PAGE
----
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Weddings during Covid

2021-09-10  Aletta Shikololo

Weddings during Covid

Among many industries decimated by Covid-19 was weddings. The ongoing pandemic has pushed the wedding industry to the brink, with many vendors hanging on by a thread.

The lockdown and other restrictions have also been devastating for soon-to-be newlyweds, with some having to postpone their special day multiple times.

VIBEZ! caught up with the crème de la crème of creative directors in the country and owner of Wendy creations, Windeline Kausiona, to chat about all things wedding, and how wedding planners can keep their heads above water during these uncertain times.

The uncertainty is crippling for venues, celebrants, entertainers, caterers, florists, and anyone involved in the many moving parts of a wedding.

Despite the disruption the pandemic has caused, Kausiona advised wedding planners to embrace the transformation, become innovative, and adapt to the evolution of the industry.

“The wedding industry in Namibia has evolved over the years, and I have seen the growth; however, Covid-19 has crippled the emerging industry, and it’s up to us to adapt to changes and find innovative ways on how we can create revenues and keep business going,” she said.

The wedding industry has traditionally thrived on the opulence of events, but to ensure business as usual during this challenging phase, Kausiona advises the adaption to virtual weddings, an idea to which many wedding vendors in the country are still warming up.

“It is wonderful that many vendors are beginning to embrace digital transformation and offer personalised services to couples. I personally offer my services online, especially to international clients because the alliance of safety measures, tradition and technology will continue to be the new normal in the wedding industry,” said the self-proclaimed fairy godmother of Namibian weddings.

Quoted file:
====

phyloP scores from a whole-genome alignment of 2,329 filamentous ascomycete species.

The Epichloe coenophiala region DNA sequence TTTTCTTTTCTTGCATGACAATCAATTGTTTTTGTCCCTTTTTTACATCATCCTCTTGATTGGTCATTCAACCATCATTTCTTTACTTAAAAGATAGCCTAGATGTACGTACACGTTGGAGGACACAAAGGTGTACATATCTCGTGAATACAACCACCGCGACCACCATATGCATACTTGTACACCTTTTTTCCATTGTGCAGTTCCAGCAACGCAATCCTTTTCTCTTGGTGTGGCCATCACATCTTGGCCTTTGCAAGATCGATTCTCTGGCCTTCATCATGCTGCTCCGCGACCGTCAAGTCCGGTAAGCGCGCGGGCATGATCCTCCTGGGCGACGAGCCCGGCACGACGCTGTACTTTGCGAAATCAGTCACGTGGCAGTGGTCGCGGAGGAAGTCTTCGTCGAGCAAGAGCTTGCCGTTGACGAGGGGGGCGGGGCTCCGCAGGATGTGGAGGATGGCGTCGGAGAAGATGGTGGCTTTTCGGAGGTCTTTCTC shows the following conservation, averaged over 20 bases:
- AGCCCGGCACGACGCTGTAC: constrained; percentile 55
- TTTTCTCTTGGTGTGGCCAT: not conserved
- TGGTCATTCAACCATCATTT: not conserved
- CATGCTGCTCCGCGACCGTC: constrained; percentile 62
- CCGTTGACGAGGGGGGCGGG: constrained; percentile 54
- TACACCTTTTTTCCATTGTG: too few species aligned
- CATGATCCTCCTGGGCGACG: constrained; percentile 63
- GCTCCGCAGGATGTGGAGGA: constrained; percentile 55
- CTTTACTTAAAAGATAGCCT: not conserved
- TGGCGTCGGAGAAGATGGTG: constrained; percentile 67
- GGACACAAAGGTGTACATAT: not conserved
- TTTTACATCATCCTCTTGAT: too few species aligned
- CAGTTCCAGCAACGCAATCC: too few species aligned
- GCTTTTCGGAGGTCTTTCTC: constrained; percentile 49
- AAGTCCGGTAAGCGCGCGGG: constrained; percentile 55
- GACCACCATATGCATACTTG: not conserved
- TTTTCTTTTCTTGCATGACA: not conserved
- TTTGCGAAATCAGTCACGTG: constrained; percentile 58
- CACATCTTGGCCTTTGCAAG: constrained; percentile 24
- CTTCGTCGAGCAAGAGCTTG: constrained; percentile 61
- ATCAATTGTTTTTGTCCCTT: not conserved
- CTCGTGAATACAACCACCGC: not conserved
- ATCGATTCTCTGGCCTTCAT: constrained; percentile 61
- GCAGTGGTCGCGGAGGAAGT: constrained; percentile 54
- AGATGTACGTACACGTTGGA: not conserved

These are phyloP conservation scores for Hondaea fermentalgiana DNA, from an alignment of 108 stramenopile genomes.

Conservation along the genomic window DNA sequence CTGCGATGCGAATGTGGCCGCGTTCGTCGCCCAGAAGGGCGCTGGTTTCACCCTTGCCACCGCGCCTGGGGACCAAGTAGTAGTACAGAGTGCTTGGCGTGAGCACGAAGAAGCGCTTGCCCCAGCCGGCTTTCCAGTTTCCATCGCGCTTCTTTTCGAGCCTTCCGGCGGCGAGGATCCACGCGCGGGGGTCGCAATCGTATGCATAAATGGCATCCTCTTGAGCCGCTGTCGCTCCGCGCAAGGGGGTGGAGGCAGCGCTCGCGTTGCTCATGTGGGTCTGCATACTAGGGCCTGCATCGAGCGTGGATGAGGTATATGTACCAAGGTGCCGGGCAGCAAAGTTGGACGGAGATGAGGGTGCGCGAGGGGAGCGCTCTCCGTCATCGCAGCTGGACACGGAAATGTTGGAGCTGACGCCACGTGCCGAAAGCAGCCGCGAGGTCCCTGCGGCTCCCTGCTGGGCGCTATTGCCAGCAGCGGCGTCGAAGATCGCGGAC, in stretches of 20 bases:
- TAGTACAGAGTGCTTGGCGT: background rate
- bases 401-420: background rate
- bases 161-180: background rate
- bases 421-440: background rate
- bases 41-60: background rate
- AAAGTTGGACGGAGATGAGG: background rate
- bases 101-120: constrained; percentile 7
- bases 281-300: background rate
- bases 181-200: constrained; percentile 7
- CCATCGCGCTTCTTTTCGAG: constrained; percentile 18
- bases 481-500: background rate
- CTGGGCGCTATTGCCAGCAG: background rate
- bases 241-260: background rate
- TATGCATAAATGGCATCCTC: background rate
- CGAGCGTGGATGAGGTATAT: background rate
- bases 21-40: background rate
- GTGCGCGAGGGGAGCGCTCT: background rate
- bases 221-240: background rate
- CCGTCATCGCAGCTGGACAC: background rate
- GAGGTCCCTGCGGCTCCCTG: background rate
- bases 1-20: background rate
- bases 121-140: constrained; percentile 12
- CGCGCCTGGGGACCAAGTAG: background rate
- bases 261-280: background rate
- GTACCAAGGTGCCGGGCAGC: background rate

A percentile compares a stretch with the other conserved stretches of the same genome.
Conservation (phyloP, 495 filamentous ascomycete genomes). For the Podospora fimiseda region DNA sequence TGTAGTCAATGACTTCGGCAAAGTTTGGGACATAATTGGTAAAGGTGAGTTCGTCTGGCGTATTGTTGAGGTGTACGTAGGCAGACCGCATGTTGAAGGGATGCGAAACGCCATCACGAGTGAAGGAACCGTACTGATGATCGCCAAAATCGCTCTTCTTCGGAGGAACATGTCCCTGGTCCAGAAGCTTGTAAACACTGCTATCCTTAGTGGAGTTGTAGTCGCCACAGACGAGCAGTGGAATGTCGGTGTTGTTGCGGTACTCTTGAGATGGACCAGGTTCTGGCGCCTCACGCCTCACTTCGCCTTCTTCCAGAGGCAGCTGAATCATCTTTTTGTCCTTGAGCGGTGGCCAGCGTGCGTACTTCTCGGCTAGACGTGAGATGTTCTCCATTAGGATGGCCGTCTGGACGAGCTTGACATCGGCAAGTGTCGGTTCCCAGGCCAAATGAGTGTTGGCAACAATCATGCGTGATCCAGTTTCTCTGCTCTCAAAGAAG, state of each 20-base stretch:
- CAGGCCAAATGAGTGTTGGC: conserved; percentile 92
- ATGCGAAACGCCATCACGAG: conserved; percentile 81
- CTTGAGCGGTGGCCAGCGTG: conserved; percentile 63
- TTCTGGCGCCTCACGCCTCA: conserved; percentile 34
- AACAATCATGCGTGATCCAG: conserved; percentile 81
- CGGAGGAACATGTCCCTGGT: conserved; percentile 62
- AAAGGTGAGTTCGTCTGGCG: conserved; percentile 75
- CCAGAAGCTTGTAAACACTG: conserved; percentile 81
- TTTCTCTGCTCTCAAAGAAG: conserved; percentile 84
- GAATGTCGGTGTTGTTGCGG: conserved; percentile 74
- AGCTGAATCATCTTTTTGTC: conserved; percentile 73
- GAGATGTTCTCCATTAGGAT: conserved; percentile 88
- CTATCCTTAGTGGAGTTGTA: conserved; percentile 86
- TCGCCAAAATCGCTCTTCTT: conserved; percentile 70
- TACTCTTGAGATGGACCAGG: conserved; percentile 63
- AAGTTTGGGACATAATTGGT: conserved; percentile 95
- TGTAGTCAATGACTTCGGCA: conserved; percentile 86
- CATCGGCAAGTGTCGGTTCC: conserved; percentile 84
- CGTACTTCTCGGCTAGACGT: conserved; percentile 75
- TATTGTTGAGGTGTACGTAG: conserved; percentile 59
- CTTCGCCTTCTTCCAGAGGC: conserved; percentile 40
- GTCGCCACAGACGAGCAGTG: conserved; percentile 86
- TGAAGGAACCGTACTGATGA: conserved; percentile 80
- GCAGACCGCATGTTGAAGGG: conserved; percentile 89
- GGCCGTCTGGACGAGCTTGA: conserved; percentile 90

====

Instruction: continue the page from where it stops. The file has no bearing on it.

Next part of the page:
While many couples postponed their wedding multiple times and some completely cancelled their weddings during the previous lockdown, Sylv Kisting and her husband Oswald Masheko opted for a last-minute micro wedding.

The couple tied the knot earlier this month when the public gatherings were adjusted to 100 persons per event.

“We planned to have a wedding with 200 guests, but with all the restrictions, we decided to cut the number to 60 and also resorted to live streaming for those who were unfortunately unable to attend,” they said. 

Shiimi Iilonga, a wedding celebrant, is also of the sentiment that if people become open-minded about changes in the industry, weddings will pick back up sooner than expected.

“I believe the wedding industry will recover soon, as long as vendors remain professional and find new innovative ways to run their businesses. Couples are ready to celebrate, whether it’s an intimate affair or a large one. However, we are strongly focused on safety,” he stated.

From the commotion of the pandemic to the road to recovery that lies ahead, Kausiona is hopeful the Namibian wedding industry will transform in new and unprecedented ways, pushing event professionals to adapt their businesses to meet market expectations.

She said: “The mere fact that the international space has recognised me and has taken me on in the inner circle of international wedding planners means we have what it takes. The only thing is that we have to embrace collaborations; the more people get involved, the more we complete a puzzle”.

According to her, in spite of having the capability to grow at international level, Namibian creatives and planners do not know how to collaborate to give the utmost aesthetic experience for the clients.


2021-09-10  Aletta Shikololo

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